(http://rfrost.people.si.umich.edu/courses/SI110/readings/IntellecProp/iTunes_Business_Model.pdf). To put a check on the piracy of the music bought from iTunes, Apple used FairPlay Digital rights management technology (DRM) which encrypted the AAC audio files and prevents these files to be played on unauthorized computers. Fairplay prevented the customers from using the purchased music on any other digital music player other than Apple's owned iPod and iPhone and some mobile phones manufactured by Motorola. Due to some legal issues of antitrust allegations, the DRM was waived from the songs bought from iTunes. The approach was also vertically integrated with apple providing both hardware (iPod) and software (iTunes). The sales of iPod corresponded to the profitability from iTunes (189). By the second half of twenty first century, iTunes music database grew huge and apple introduced its other hardware innovations like a whole range of iPods with different storage capacities, Apple TV, iPhone. Today iTunes is not only a platform to sell music but also audio books, mobile applications including games for iPods and iPhone along with full length movies and TV program series which users could watch while being on the move. ‘iTunes U' service managed, distributed, and controlled access to the educational audio and video content for students within a college or university. Steve Jobs announced in his "It's Showtime" keynote that Apple had 88% of the legal U.S. music download market on September 12, 2006. By Jan, 2009 there were around 8.5 billion songs sold and more than 1.5 billion applications downloaded.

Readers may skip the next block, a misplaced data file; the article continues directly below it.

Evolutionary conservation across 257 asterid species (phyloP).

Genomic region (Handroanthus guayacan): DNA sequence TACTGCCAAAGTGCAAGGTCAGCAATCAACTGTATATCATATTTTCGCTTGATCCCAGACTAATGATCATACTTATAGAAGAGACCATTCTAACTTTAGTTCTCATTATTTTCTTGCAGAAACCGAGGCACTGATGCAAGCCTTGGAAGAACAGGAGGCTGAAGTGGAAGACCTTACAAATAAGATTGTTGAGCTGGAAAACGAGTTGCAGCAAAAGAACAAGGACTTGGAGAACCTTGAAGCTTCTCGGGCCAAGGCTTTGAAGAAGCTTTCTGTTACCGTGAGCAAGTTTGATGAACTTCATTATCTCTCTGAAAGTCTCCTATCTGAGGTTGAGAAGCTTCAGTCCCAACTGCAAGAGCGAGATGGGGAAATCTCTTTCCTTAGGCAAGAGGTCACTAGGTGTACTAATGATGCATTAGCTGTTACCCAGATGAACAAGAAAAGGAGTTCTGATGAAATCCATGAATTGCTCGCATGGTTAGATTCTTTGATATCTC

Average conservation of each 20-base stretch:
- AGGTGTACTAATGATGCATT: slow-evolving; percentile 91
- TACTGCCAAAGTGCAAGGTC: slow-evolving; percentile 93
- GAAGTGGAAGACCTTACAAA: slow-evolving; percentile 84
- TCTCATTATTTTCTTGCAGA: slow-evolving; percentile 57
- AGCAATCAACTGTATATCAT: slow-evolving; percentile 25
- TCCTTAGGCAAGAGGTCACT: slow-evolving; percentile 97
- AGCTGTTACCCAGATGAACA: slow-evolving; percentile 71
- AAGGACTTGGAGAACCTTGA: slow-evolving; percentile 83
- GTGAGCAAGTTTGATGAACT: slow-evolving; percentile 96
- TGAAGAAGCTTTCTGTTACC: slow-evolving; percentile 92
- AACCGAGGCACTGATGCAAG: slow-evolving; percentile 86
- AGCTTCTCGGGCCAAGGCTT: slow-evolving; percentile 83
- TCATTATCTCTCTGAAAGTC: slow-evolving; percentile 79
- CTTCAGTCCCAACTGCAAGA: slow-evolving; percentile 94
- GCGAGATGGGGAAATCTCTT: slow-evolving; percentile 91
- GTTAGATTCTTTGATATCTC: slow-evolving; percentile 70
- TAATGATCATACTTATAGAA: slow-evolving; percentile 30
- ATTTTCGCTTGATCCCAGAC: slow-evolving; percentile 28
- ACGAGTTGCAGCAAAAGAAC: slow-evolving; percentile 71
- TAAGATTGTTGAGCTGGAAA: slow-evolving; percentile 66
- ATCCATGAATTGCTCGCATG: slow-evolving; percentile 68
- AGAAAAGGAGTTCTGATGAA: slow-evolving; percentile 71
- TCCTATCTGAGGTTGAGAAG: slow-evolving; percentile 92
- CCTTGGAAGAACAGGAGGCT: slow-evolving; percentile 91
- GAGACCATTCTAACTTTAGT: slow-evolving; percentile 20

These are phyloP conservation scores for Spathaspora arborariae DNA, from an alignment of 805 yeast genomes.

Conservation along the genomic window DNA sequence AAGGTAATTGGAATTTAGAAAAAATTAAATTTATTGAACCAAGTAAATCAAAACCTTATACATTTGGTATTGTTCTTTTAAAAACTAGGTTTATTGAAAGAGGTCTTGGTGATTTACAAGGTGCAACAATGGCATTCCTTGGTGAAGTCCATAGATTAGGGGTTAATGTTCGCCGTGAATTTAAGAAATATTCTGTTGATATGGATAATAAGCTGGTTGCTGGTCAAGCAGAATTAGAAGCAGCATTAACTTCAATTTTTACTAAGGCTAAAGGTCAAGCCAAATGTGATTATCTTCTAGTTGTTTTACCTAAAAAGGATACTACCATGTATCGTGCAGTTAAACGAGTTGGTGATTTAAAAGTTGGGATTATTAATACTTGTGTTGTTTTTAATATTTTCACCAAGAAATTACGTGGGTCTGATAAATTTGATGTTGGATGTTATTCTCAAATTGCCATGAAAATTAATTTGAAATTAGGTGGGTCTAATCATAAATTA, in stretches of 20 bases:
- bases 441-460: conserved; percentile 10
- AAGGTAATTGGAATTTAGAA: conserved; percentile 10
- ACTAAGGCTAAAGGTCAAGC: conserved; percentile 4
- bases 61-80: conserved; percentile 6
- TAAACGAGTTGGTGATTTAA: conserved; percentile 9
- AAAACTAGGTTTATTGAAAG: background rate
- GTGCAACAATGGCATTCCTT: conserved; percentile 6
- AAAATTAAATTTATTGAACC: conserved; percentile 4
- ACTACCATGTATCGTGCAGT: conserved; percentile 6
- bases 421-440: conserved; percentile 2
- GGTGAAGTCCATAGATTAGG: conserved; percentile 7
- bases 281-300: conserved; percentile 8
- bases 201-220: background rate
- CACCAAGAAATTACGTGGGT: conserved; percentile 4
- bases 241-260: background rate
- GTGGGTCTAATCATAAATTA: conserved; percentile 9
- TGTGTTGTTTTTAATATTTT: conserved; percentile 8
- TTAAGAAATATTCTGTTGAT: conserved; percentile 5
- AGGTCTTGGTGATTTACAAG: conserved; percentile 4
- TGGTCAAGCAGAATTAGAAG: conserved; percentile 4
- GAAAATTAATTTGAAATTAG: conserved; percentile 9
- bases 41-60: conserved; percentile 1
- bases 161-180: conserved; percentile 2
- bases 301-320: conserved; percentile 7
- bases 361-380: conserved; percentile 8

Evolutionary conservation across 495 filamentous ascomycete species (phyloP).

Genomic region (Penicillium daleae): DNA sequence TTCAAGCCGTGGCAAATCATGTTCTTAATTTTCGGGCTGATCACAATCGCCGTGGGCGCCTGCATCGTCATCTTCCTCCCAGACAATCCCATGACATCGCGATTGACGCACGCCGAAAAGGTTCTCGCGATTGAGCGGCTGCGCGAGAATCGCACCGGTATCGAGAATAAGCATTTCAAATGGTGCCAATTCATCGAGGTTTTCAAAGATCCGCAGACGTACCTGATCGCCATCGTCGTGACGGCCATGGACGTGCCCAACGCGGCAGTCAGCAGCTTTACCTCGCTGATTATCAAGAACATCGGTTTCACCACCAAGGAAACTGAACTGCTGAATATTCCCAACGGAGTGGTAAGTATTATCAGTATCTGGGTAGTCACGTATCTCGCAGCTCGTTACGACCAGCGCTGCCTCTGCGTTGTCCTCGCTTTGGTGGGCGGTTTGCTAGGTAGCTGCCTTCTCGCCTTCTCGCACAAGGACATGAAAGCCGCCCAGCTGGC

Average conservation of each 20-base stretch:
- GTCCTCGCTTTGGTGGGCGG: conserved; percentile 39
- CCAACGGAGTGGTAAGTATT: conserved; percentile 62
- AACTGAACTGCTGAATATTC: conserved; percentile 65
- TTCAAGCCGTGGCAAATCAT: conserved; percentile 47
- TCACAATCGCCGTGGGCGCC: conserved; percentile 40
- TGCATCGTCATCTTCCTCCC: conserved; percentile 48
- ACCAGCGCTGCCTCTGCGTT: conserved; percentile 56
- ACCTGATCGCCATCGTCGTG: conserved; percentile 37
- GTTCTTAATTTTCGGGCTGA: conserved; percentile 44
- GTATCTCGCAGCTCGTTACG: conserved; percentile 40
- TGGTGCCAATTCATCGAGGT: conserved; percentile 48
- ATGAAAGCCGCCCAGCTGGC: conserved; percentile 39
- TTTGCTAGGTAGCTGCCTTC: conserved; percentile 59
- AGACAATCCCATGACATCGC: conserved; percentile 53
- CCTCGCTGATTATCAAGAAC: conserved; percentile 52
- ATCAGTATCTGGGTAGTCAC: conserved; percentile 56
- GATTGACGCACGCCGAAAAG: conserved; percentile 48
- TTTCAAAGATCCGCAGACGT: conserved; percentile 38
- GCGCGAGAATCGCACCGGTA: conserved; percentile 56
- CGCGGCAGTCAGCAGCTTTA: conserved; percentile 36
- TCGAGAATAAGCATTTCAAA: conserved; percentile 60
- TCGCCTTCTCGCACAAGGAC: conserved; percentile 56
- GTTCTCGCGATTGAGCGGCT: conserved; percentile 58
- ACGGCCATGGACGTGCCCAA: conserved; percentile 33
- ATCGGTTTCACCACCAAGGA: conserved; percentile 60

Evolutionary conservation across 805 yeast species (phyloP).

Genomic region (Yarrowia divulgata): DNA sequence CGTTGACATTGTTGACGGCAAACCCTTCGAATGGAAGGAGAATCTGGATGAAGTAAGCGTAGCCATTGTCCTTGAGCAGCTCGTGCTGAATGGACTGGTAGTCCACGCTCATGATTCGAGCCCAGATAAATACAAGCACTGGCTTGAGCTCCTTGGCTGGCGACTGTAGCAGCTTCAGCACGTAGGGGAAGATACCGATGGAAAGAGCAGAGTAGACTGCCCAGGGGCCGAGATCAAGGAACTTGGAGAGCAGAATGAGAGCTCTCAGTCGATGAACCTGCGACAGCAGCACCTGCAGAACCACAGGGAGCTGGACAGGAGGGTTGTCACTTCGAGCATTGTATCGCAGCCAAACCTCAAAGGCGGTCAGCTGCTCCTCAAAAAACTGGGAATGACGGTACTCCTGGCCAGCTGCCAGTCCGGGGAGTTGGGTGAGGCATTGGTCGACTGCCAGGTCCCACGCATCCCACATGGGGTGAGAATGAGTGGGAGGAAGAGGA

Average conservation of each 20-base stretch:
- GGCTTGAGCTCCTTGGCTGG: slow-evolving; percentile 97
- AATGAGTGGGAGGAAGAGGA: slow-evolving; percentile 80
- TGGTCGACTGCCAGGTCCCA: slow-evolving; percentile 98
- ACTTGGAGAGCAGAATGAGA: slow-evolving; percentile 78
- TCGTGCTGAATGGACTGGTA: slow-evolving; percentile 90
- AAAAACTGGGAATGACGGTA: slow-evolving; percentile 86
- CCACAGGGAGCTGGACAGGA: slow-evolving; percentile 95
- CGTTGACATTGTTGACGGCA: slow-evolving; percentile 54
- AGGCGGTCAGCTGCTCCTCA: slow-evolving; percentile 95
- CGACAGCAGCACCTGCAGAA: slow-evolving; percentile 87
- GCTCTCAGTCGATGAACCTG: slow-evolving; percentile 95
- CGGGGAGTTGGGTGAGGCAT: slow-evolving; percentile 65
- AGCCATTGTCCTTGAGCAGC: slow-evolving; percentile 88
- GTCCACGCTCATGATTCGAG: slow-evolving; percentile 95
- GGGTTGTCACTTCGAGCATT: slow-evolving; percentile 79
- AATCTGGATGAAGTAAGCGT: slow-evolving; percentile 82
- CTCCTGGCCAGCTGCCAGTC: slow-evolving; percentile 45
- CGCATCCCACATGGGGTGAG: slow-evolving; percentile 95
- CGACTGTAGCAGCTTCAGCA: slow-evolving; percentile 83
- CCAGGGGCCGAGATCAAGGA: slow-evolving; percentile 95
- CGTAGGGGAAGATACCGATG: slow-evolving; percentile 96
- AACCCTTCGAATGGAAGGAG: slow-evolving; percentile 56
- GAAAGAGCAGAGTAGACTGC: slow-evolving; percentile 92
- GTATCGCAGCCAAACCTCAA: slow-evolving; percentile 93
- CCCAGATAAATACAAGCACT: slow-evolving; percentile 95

The business model of iTunes can be considered to be an ecosystem. The iTunes application supports media management, creation and editing of playlists, media playback, access to iTunes Store, importing music from CD's and other tasks through a desktop sized multi-pane user interface. iTunes which is designed to be used together with other hardware like the product range of Apple iPods, iPhones, and even Apple TV. The two devices compliment each other's functionality, interact and depend upon each other and collectively fulfill the user goal of either listening to music or watching a TV program. Farhad Manjoo in his book ‘How to beat the kindle' wrote: “The service matters more than the device itself. Every time I dismiss the Zune, Creative Zen, or some other MP3 player as an also-ran, I get letters from loyalists who insist that their gizmo far outshines the iPod. Sometimes they're right—but what they miss is that the iPod isn't a standalone device. It's part of a music-delivery ecosystem, the most important feature of which is iTunes.” iTunes have changed the peoples way of being. Apple along with Nike has introduced a gear which can sense the speed of the runner and can intelligently play the song on iPod as per speed. The rise in market share of apple hardware has made many companies to manufacture accessories especially for them, from iPod covers to portable speakers etc. ‘Hammacher Schlemmer' had come up with Triode-Tube speakers which were priced at $3,999.95 and were successfully sold. Apple hardware also changed the music experience in car audios. Today big brands like Audi, Nissan and Toyota etc. have integrated their cars with compatible units which can sync with iPod/iPhone.